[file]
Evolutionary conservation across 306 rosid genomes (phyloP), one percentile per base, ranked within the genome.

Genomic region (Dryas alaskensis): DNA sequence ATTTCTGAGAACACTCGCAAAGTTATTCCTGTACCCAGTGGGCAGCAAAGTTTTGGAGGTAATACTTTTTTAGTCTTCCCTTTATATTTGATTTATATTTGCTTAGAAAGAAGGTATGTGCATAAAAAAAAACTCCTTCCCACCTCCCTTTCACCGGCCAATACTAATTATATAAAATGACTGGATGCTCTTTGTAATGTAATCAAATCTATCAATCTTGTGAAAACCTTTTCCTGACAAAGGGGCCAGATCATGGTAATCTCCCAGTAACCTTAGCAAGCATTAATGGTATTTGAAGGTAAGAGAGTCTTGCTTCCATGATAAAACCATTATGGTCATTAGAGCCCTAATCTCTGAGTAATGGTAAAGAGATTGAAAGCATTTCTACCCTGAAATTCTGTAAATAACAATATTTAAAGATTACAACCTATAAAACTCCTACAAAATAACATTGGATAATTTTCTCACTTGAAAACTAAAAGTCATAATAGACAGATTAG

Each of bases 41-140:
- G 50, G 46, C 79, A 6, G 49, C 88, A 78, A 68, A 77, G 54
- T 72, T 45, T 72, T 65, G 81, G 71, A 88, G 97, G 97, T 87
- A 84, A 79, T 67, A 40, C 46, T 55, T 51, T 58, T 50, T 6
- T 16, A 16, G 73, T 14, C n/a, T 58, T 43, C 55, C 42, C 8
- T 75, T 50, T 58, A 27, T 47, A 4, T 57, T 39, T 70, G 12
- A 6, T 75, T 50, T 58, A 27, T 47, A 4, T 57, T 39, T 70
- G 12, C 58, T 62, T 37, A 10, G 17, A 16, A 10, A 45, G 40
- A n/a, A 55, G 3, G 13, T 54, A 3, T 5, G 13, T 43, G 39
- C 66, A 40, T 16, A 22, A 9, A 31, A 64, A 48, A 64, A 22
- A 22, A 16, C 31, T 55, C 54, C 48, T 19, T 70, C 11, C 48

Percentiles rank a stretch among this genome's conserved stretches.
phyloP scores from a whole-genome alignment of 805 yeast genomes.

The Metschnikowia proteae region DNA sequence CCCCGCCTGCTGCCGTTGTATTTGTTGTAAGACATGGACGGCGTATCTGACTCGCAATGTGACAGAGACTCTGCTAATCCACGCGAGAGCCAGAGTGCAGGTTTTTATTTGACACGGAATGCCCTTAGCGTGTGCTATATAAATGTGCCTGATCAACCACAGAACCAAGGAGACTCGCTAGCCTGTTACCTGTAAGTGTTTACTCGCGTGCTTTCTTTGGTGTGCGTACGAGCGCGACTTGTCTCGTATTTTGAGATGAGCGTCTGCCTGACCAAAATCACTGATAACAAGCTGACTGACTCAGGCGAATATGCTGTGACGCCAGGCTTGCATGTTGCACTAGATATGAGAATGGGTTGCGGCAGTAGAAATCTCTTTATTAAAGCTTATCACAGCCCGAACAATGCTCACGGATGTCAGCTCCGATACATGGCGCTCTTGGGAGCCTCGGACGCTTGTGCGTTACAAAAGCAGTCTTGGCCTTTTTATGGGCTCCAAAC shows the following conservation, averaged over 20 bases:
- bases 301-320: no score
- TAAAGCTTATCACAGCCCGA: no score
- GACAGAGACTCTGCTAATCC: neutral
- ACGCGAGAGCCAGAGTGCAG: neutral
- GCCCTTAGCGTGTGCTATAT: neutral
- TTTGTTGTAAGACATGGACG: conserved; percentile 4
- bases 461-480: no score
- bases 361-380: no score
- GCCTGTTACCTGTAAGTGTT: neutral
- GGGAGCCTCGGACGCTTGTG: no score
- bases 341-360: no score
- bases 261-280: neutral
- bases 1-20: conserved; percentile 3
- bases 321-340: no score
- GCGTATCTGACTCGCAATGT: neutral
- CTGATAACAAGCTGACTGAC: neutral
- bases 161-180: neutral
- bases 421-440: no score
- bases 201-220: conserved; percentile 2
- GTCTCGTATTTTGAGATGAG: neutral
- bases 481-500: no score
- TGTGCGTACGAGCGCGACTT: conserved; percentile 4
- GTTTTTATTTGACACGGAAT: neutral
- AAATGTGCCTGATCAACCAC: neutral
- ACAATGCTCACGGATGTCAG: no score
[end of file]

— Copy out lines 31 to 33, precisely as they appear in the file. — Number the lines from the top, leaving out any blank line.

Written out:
- GCGTATCTGACTCGCAATGT: neutral
- CTGATAACAAGCTGACTGAC: neutral
- bases 161-180: neutral